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In this series, we want to provide you with helpful information to gain better financial literacy. Through this journey, you will learn how to manage your money better, save more and secure your finances for the future. If you often find yourself clueless on money matters like paying your first income tax, applying for loans or even how to save more without feeling miserable, this series is just for you.
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Whilst public transport is available in Malaysia, it is always more convenient if you have a car to get you around. Especially when you live outside Kuala Lumpur, you pretty much depend on a car to travel daily. Most young adults borrow cars from their parents, or some luckier ones get them as a gift; but as we grow, we have this want to own a car that is ours: chosen and test-driven by ourselves. For whatever reason, be it a personal milestone or confidence booster, there’s a sense of accomplishment when we have a car under our own name.
But there’s more to having a car than getting it for the sake of rewarding yourself; there are many other considerations which lead to one big question: are you able to afford a car?
To answer the question, here’s a simple formula to follow on: don’t pay more than 15% of your monthly salary.
For example, if you make a gross amount of RM3500 a month, according to the formula given, you shouldn’t be paying more than RM525 a month on it.
Let’s say you make RM3500, and you’re looking at buying a RM30,000 car.
So If you take a 5-year loan with interest of 3%, and say you put down a 10% downpayment for a RM30,000 car, you’d be paying roughly RM517.50 a month.
(Additionally, you can also use a car loan calculator to gauge your monthly payments)
Here’s a reminder though, most banks require a minimum of 10% downpayment, but sometimes there may be special 0% deals and you’ll be tempted to get a car there and then because ‘it’s such a great deal! And it’s only for a limited time!’, do not fall for this. This could lead to higher interest rates; with down payments, remember that the higher you pay, the lower your interest rate totals. So the longer you take to repay your loans, the higher the total interest rate you will need to pay, that’s why we are encouraged to pay it off the sooner the better.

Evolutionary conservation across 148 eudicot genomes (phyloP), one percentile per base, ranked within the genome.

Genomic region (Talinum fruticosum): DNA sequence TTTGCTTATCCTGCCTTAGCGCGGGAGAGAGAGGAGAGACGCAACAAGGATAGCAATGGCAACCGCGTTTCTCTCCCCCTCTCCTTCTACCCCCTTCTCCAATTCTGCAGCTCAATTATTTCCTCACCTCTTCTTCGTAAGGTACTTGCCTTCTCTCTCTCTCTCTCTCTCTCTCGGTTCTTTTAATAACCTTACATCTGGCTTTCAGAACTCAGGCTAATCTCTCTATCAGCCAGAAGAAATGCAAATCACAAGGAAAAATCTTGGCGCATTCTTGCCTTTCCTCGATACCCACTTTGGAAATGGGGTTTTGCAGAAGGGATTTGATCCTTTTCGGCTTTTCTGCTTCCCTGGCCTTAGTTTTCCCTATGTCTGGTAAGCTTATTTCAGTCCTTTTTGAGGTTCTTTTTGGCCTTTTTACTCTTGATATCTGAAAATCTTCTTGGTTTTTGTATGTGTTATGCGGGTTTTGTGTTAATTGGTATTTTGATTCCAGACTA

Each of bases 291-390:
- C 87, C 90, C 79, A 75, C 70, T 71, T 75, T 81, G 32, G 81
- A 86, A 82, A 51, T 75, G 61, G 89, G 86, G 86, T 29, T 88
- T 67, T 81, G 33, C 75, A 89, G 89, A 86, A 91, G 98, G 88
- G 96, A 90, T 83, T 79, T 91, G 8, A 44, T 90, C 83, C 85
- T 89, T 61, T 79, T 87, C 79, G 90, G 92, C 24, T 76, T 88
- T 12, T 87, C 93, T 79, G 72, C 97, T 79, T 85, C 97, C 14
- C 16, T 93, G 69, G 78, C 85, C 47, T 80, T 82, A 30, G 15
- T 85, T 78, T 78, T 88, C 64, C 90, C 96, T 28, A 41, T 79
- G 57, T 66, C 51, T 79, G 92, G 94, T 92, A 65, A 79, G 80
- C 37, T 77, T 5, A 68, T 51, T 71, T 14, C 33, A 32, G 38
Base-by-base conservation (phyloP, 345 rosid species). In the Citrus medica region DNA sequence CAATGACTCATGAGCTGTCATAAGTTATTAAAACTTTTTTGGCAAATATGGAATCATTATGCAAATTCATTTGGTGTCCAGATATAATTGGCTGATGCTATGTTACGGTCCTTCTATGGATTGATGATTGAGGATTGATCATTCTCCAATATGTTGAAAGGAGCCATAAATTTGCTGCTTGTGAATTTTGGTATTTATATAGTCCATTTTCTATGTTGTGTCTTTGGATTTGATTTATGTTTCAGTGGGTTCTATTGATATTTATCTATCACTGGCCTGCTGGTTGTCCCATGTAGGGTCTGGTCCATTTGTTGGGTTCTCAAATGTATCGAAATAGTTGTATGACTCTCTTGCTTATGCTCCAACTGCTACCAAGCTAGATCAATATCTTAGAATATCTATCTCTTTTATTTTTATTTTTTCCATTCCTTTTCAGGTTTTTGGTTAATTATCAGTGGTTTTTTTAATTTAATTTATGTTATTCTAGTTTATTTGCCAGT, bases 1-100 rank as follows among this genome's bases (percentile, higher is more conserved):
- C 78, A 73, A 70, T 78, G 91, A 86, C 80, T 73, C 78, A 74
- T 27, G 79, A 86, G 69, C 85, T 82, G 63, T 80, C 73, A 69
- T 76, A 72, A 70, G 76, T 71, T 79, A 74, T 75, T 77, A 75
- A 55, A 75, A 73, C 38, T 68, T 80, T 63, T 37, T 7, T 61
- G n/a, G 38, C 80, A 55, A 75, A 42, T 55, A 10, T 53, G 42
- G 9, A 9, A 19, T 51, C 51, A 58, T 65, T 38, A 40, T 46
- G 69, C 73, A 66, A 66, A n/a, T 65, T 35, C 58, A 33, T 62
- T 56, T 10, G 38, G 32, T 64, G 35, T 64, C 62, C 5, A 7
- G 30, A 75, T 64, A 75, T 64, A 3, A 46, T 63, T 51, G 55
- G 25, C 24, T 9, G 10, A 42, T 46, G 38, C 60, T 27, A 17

Note that this formula only serves as a rough guide for an average young adult, you should also first take into consideration your other financial responsibilities that are more important, such as paying off your student loans, paying rent, etc.
On top of asking yourself if you can afford to pay RM517.50/month, don’t forget the expenses that come with owning a car such as your car insurance, the road tax, petrol, parking, and tolls. There’s also the routine maintenance such as servicing the engine, changing the tires, and replacing any parts that are not safe anymore, like the brakes and the windshield. As you own a car, you’re responsible for taking care of it, both for your safety and the safety of other drivers on the road.
What should you do before buying a car?
First, make a list of all your current expenses. Based on that, assess if you can afford to meet the monthly payments for your car loan, alongside the other costs of owning a car.
A good rule to follow is the 36% debt rule: all of your debts should not exceed 36% of your gross income.
So using the same example above, if you make a gross amount of RM3000, all of your debts should not exceed RM1080. As mentioned above, if you’re paying RM517.50/month for your car:
RM1080 – RM517.50 = RM562.50
If your other more important debt commitments exceed RM562.50, then you might want to reconsider getting a car at the moment. Unless a car is something you desperately and urgently need; we suggest you only get one after your debts are almost cleared, or look into getting a more affordable car.
Another additional factor to consider when buying a car is the depreciation rate. The moment you receive the key from the car dealer, depreciation has already happened! In general, after 5 years, the new car you bought would lose up to 60% of its value. Other circumstances that can speed up the depreciation rate are mileage, brand, history of reliability, degree of wear and tear, and modifications.
Lastly, ask yourself: is this car purchase a rational or an emotional decision? Buying a more expensive car as a status symbol when a cheaper car is enough to get you where you need to go is something you should be careful of – don’t let that push you into buying a car you can’t afford.
Or perhaps looking into purchasing a secondhand car could be an option to consider too! However, a more thorough and detailed research should be conducted prior to buying the car. If done right, it could bring more value than a new car and would be a more affordable option.
Let us all learn to make wiser financial decisions so that we can achieve financial freedom sooner, instead of making decisions on a whim that pushes us further into the debt trap